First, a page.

On Monday, surprising news came out regarding the Houston Rockets that dominated the revealed headlines for the day. It had nothing to do with their upcoming selection at No. 3 overall in Thursday’s NBA draft or the Christian Wood blockbuster trade from last week. The news also had nothing to do with the crux of their young core in Jalen Green, Kevin Porter Jr., and Alperen Sengun. However, it mattered all the same.
KJ Martin, Houston’s second-round selection from the 2020 draft and son of Kenyon Martin Sr., reportedly approached the front office regarding a potential trade. This is all within the context of the likely selection of either Duke’s Paolo Banchero or Gonzaga’s Chet Holmgren this week, with either likely to eat into the available frontcourt minutes.
It’s a somewhat stunning development for a team that took a chance on Martin when nobody else did and had watched him flourish, albeit in a limited capacity, during his first two years in the league. Clearly, after averaging 21 minutes in 79 games last year, Martin believes that he’s worthy of a bigger role moving forward – and the possibility of that with the Rockets and their deep young core is certainly cloudy.
This raises an important question: What does Houston do with Martin, as they navigate the rest of the 2022 offseason?
They can always choose to do nothing. Martin is under contract for two more years and represents the type of young talent that is attractive to a rebuilding team. He does not have the star power to force general manager Rafael Stone’s hand like James Harden once did. More than likely, Martin would eventually fall in line and try to break the rotation.
Martin’s father, former NBA All-Star Kenyon Martin, said in a later interview with: Mark Berman: of Fox 26 Houston that his son’s focus was still on being with the Rockets and becoming a better player.
But within the context of a team that is trying to transition into more of a winning culture, keeping Martin against his will may not be ideal. That begs the question of what options Houston may have on the trade front.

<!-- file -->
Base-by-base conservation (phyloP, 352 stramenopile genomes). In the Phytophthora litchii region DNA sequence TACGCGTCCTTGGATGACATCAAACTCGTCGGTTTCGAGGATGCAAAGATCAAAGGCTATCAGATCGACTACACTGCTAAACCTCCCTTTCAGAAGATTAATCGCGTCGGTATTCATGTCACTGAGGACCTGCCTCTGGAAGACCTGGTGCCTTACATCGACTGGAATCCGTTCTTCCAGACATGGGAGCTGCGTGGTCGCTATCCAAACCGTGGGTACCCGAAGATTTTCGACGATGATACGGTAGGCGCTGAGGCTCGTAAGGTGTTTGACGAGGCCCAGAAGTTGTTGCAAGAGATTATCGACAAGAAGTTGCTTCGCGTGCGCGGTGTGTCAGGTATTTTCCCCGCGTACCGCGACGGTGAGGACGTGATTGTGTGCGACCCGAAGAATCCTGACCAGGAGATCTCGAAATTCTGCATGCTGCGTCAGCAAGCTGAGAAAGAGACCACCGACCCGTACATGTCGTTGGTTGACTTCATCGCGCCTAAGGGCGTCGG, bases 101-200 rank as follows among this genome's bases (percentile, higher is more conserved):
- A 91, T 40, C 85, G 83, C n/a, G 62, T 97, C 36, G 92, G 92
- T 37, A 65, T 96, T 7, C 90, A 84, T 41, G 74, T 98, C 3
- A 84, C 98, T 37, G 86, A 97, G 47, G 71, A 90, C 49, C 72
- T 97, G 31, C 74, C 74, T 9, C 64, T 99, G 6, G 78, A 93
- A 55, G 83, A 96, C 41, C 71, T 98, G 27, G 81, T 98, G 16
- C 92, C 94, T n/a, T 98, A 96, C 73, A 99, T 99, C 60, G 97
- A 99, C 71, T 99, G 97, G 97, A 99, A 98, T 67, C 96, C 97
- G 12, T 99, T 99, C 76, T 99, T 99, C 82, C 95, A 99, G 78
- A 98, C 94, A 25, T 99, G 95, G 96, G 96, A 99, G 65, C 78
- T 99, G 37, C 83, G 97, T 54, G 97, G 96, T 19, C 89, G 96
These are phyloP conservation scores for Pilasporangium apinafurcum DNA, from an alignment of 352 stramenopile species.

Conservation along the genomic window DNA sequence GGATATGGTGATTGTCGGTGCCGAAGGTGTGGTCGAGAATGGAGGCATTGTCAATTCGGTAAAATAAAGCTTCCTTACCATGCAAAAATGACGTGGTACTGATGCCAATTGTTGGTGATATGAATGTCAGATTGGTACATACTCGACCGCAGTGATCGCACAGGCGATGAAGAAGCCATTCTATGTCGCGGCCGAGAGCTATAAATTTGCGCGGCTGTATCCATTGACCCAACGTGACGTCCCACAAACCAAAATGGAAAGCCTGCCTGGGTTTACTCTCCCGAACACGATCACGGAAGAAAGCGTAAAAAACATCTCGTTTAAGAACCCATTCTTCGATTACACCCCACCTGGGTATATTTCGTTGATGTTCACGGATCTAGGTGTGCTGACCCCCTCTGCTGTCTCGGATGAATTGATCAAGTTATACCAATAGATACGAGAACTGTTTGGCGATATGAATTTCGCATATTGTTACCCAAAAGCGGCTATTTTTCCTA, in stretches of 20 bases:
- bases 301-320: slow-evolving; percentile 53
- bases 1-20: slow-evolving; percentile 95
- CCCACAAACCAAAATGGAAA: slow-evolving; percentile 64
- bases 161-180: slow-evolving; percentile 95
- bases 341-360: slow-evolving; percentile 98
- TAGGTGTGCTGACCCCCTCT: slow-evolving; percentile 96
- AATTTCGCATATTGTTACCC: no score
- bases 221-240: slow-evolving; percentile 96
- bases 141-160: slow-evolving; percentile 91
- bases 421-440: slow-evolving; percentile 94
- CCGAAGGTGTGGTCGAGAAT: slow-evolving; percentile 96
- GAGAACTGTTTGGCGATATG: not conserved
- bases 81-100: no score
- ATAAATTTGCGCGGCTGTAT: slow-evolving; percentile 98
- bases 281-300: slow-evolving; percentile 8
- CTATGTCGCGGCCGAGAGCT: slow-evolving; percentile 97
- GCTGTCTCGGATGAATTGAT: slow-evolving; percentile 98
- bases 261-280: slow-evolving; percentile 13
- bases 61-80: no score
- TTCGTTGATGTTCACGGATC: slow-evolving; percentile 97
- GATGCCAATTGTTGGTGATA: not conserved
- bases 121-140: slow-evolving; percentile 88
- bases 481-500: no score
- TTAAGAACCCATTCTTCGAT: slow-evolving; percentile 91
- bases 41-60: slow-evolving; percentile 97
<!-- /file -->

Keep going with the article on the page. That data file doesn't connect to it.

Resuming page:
At just 21 years old, Martin should have trade suitors, and he’s universally considered one of the better surprises from a weak 2020 draft class. In fact, he was viewed as one of the top 20 players from his class if it was to be re-drafted, according to a Bleacher Report article from this year.
Even so, the Rockets are unlikely to receive significant draft capital by trading a player that rival teams now know is somewhat unhappy and carries only a second-round status from his original draft. Things could get more interesting, however, if taken in conjunction with Houston’s other draft picks. Besides No. 3, the Rockets also currently own first-round picks at No. 17 and No. 26, and Stone could angle to move up a few spots on draft night – should a highly ranked player fall.
Kelly Iko from the Athletic reports that Houston is seeking athletic wings after their selection at No. 3. This could be a player profile that is easier to target, should the Rockets acquire a late-lottery pick.
The Rockets are seeking help on the wings, targeting young players who are confident offensively and can defend multiple positions effectively.
Could Houston dangle Martin, No. 17, and No. 26 to a team like the Charlotte Hornets and see if they could move up to No. 13 overall? The draft is very much considered a crapshoot after the top eight or so picks, with various teams having different preferences and major differences in their big boards. It is feasible that Stone and the Rockets could find someone in the late lottery that would consider moving down.
By moving up the draft board, it may be possible to target a player like Memphis’ Jalen Duran, Ohio State’s Malaki Branham, or even Baylor’s Jeremy Sochan. In this way, Martin’s seemingly unfortunate disruption during this draft week could turn to good favor – if it allows Houston to eventually end up with a better 2022 prospect.
Even so, given Martin’s age, it’s unlikely we see any significant movement on the trade front. Teams, players, and agents are amicable to working out agreements that will benefit both parties. If the Rockets are realistic about Martin’s stock around the league, it may be best he plays another season in Houston with head coach Stephen Silas.
But the other possibility is certainly out there after Monday’s news.